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If you’re paying back federal student loans, you have many options when it comes to repayment plans. But the best way to figure out the best repayment plan for you, is to focus on what goals you want to achieve.

Which of these best describes your situation?

If you want to lower your monthly payments

There are two ways a repayment plan can lower your monthly payments:

  1. By stretching your payments out over a longer period of time
  2. By limiting your monthly payments to a percentage of your income

Stretching your payments out over a longer period of time

Outside of income-driven repayment, there are two repayment plans that stretch your payments out over a longer period of time:

  1. Extended repayment plan: Fixed monthly payment for up to 25 years
  2. Graduated repayment plan: Monthly payment gradually increases over 10 to 30 years

The extended and graduated repayment plans were created before income-driven repayment plans became available. The main drawback to these plans is that they don’t provide loan forgiveness. But they may still be useful if you don’t expect to qualify for loan forgiveness, and want to know exactly what your monthly payments will be every month.

If you’re paying back multiple loans with a large loan balance, you may also be able to stretch out your repayment term by combining them into a federal direct consolidation loan.

The downside to stretching your payments out over a longer period of time is that you’ll usually end up paying more in interest — unless you can qualify for loan forgiveness in an income-driven repayment program.

Limiting your monthly payments to a percentage of your income

Income-driven repayment plans lower your minimum monthly payment to a percentage of your discretionary income — 10%, 15%, or 20%, depending on the plan. If you have no discretionary income, your monthly student loan payment is zero.

There are four main IDR plans:

  • Income-Based Repayment (IBR)
  • Pay As You Earn (PAYE)
  • Revised Pay As You Earn (REPAYE)
  • Income-Contingent Repayment (ICR)

IBR and PAYE require that you demonstrate a partial financial hardship, which is determined by income, family size, and loan amount. Any borrower with eligible loans can enroll in REPAYE or ICR.

If you qualify to enroll in an IDR plan, it will probably take you longer than the standard repayment term of 10 years to pay off your loans. So it’s likely you’ll pay more interest.

But if you’re employed by the government of a qualified non-profit, you may qualify for loan forgiveness after 10 years of payments in an IDR plan. Any borrower can qualify for loan forgiveness after 20 or 25 years of payments in an IDR plan, regardless of who they work for.

Because your monthly payments in an IDR plan can change once a year as your income fluctuates, it can be a little unpredictable.

If you want to pay the least interest

As a rule of thumb, the faster you pay off your loans, the less interest you’ll pay. That makes the standard, 10-year repayment plan the best choice if you want to pay the least interest.

There’s one very important exception: If you work for the government or a qualified nonprofit and will qualify for Public Service Loan Forgiveness, you’ll pay the least interest in an income-driven repayment plan.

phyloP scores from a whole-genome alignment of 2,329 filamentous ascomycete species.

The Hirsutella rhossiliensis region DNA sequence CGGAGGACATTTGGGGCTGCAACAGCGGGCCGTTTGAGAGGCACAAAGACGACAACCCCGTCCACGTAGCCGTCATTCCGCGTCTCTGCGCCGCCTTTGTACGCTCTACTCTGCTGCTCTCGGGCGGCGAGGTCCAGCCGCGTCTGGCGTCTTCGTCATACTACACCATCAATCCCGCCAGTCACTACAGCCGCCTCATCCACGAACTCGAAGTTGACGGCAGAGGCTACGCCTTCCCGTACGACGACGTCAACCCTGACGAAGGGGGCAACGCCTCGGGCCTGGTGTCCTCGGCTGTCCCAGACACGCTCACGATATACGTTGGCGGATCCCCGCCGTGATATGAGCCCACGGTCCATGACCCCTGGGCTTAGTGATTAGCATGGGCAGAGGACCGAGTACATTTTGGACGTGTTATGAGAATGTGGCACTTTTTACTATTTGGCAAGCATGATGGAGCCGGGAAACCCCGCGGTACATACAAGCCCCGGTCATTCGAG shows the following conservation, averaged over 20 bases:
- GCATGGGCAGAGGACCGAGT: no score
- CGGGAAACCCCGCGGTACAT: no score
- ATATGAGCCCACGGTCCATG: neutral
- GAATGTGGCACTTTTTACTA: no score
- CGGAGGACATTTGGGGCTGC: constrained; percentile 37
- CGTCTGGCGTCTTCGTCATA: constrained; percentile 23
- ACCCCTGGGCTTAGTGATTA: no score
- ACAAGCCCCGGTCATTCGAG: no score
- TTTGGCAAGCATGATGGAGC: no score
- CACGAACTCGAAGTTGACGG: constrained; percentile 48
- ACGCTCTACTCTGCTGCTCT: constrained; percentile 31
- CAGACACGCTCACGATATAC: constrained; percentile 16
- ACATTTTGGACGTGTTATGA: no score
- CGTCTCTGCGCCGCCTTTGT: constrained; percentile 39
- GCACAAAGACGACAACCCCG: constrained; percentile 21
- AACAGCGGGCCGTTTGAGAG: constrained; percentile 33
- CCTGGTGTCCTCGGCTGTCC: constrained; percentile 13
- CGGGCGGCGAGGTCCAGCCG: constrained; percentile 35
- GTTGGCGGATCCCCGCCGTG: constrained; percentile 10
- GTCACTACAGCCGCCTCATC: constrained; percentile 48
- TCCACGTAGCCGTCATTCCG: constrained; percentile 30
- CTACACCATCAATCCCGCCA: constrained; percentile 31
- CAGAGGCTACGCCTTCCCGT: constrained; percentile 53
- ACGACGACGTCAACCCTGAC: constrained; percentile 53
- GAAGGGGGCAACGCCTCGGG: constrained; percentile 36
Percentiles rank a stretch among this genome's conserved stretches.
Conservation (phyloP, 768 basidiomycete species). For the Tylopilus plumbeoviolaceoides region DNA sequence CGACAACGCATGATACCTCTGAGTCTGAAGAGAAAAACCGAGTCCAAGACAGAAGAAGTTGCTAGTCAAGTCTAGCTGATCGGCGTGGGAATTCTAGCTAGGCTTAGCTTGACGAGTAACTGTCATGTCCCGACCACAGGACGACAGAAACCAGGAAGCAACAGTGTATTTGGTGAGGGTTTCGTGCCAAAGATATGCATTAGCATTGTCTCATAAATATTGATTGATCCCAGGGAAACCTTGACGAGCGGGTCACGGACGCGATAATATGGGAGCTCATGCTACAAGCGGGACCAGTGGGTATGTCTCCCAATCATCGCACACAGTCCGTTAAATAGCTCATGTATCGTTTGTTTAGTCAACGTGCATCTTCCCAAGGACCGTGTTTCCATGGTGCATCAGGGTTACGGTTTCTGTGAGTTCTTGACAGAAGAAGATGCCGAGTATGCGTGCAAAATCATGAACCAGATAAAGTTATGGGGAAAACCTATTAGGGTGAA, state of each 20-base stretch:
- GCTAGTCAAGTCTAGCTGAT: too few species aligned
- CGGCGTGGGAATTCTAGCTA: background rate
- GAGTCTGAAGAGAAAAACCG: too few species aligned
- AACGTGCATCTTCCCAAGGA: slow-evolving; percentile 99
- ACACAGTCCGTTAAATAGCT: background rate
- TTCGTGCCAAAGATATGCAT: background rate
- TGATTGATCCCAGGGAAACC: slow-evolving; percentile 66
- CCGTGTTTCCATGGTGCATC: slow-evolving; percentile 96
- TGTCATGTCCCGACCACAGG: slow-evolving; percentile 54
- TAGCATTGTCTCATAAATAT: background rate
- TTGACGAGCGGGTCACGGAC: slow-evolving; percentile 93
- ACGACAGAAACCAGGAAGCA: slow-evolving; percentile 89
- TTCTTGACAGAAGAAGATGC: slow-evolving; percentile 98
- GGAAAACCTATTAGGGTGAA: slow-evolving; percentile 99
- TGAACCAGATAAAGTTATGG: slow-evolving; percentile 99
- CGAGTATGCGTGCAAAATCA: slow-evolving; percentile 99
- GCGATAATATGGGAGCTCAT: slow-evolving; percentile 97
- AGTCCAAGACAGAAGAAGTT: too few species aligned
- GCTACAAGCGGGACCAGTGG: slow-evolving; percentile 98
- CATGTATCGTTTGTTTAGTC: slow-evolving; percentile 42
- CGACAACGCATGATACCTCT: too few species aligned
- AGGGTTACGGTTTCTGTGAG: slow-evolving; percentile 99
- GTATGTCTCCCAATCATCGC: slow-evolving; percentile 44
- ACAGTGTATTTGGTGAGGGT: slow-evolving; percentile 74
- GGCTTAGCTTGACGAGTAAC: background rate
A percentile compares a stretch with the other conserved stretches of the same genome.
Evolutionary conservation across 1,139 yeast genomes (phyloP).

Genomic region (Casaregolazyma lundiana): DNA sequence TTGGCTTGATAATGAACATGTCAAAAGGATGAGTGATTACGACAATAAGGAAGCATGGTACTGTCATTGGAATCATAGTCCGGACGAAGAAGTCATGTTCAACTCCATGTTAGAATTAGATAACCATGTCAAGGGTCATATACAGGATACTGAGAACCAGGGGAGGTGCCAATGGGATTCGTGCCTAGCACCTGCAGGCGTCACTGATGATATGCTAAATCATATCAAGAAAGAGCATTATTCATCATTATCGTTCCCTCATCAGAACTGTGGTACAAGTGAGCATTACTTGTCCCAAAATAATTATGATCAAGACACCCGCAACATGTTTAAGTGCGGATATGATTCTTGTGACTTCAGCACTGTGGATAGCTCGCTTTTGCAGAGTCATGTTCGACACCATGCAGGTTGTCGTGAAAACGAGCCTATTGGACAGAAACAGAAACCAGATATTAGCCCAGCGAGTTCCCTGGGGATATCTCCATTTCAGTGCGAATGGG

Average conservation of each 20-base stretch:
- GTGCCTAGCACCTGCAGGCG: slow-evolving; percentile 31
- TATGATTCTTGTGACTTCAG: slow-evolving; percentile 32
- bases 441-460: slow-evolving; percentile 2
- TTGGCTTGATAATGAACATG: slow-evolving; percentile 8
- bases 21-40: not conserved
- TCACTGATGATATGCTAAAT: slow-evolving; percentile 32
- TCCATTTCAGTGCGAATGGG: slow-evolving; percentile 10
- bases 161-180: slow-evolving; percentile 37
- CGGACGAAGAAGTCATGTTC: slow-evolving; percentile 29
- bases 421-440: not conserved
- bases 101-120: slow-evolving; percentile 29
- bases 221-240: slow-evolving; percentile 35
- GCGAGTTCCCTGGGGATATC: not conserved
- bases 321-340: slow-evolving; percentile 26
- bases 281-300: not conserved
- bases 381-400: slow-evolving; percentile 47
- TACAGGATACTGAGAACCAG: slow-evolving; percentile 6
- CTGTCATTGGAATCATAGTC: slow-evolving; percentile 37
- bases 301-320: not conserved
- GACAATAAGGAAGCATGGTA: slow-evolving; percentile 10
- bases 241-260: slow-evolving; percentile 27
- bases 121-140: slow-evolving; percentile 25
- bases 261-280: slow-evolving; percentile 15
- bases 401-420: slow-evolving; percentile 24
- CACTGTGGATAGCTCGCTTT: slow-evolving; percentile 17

If you won’t qualify for Public Service Loan Forgiveness, but can’t afford the monthly payments on the standard 10-year repayment plan, an IDR plan can still be a good choice. Remember that you can always make more than the minimum payment to save on interest charges if you don’t expect to qualify for loan forgiveness.

Learn More: Should I Pay Off My Student Loans Early?

If you want to qualify for loan forgiveness

If you work for the government or a qualified nonprofit, you could qualify for Public Service Loan Forgiveness after making 120 qualifying monthly payments. The best repayment plan is an income-driven repayment plan like PAYE, REPAYE, IBR or ICR.

Payments you make in the standard 10-year repayment plan also count toward Public Service Loan Forgiveness. But if you stay in the plan for 10 years, you’ll pay your loans off before qualifying for loan forgiveness.

How to avoid choosing the wrong repayment plan

There are pros and cons to every repayment plan. To help you get an idea of what your monthly payment and total repayment costs will be, check out the Department of Education’s repayment estimator.

The repayment estimator won’t help you evaluate what you might save if you refinance your student loans with a private lender at a lower interest rate, however. So, keep that in mind if that’s something you’re considering.

Find out if refinancing is right for you

  • Compare actual rates, not ballpark estimates – Unlock rates from multiple lenders with no impact on your credit score
  • Won’t impact credit score – Checking rates on Credible takes about 2 minutes and won’t impact your credit score
  • Data privacy – We don’t sell your information, so you won’t get calls or emails from multiple lenders

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About the author
Matt Carter
Matt Carter

Matt Carter is a Credible expert on student loans. Analysis pieces he’s contributed to have been featured by CNBC, CNN Money, USA Today, The New York Times, The Wall Street Journal and The Washington Post.

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